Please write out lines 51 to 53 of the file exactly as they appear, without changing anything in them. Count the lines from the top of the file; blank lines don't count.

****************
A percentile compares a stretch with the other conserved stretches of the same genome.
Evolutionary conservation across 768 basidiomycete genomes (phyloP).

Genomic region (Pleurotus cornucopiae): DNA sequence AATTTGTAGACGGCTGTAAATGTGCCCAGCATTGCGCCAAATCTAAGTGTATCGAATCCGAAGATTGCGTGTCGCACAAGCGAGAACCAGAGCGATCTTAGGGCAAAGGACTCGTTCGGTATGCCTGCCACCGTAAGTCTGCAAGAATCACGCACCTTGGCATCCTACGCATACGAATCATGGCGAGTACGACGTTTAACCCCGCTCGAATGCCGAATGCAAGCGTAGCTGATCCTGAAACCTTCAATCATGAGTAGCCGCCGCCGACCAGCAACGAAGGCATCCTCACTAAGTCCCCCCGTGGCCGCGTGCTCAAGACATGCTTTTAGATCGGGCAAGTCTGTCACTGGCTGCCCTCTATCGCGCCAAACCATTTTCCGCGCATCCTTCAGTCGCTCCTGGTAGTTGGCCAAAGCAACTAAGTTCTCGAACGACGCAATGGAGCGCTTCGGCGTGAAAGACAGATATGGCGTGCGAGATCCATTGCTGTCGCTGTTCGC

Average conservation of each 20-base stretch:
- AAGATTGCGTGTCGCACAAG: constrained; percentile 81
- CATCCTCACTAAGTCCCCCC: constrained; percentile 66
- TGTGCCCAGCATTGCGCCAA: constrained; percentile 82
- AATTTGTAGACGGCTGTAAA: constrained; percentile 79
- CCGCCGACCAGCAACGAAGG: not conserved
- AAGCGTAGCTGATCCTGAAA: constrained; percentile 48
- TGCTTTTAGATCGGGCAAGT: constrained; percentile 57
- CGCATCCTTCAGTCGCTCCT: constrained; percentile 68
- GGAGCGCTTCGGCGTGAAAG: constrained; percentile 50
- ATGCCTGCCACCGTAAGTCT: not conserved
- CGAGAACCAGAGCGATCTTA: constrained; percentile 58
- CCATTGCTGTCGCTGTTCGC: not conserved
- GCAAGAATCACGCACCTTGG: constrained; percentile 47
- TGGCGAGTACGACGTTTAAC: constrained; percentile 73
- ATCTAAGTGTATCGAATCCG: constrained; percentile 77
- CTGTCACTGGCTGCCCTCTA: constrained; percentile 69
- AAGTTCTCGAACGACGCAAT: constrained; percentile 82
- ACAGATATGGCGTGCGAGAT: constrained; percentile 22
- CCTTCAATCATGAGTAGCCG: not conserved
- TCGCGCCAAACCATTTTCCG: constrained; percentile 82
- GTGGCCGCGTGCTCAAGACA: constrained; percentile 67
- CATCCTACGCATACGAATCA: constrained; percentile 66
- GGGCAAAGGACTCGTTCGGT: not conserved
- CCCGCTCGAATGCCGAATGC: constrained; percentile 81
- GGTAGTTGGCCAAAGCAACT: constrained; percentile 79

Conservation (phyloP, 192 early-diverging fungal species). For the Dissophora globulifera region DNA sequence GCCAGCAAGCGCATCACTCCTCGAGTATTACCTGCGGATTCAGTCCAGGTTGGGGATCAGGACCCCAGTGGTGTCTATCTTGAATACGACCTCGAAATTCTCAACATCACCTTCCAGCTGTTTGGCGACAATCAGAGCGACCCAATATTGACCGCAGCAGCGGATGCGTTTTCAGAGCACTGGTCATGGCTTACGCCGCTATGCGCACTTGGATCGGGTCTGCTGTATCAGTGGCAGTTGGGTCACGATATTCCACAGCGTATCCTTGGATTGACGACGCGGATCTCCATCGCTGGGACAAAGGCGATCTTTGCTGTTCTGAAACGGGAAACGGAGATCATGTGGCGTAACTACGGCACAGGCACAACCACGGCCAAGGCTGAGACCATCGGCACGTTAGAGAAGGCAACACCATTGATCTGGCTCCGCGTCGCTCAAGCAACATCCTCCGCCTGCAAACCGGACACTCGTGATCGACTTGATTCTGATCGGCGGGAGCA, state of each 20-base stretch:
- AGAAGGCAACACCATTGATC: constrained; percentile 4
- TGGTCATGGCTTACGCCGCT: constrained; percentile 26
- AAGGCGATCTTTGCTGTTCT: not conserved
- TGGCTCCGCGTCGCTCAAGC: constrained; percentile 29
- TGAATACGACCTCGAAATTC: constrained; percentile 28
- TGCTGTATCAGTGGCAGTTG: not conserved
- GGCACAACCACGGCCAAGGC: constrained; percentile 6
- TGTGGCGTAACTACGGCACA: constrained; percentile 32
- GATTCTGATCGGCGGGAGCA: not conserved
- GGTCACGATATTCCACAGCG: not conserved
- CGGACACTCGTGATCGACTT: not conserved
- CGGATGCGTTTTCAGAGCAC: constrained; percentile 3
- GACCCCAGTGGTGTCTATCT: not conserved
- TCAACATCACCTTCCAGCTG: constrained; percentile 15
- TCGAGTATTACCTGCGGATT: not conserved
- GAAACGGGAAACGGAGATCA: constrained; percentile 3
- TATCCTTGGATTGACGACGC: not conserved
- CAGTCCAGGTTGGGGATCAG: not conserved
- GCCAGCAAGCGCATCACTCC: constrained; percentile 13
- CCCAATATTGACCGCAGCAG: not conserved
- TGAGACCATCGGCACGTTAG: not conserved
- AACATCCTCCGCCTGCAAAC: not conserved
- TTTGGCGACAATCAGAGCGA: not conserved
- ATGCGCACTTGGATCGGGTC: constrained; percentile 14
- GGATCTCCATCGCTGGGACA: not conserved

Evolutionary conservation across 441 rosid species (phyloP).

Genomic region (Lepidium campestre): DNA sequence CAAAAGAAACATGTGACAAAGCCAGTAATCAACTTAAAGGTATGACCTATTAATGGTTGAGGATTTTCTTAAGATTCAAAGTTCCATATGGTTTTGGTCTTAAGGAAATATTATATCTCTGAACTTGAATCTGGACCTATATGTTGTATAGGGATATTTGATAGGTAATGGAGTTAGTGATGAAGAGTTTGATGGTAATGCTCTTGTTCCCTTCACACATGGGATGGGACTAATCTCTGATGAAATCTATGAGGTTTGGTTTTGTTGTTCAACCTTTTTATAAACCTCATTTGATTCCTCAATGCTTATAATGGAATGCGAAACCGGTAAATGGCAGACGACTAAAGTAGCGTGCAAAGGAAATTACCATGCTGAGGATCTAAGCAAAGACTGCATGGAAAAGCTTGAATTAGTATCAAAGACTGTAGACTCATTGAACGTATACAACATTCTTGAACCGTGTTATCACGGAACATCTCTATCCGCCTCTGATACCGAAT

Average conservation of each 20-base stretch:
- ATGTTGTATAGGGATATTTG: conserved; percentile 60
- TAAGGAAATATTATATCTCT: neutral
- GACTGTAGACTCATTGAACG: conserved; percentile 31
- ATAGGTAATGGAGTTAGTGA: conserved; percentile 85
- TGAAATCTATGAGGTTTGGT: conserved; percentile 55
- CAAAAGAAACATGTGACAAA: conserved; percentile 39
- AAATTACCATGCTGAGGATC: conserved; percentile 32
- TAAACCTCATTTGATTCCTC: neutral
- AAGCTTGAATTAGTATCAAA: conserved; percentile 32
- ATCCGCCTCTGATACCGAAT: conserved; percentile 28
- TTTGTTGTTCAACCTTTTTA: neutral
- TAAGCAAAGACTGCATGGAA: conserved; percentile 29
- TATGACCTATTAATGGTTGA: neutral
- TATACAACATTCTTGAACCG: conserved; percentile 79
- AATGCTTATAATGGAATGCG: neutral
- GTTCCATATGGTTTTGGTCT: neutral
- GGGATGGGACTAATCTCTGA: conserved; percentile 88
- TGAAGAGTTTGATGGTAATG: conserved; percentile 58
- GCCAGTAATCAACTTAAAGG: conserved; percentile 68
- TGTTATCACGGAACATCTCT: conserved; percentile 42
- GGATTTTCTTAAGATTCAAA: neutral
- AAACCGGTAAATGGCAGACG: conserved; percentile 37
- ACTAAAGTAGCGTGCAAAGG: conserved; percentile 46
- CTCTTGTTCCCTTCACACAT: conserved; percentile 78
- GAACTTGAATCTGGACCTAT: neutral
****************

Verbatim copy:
- TGAGACCATCGGCACGTTAG: not conserved
- AACATCCTCCGCCTGCAAAC: not conserved
- TTTGGCGACAATCAGAGCGA: not conserved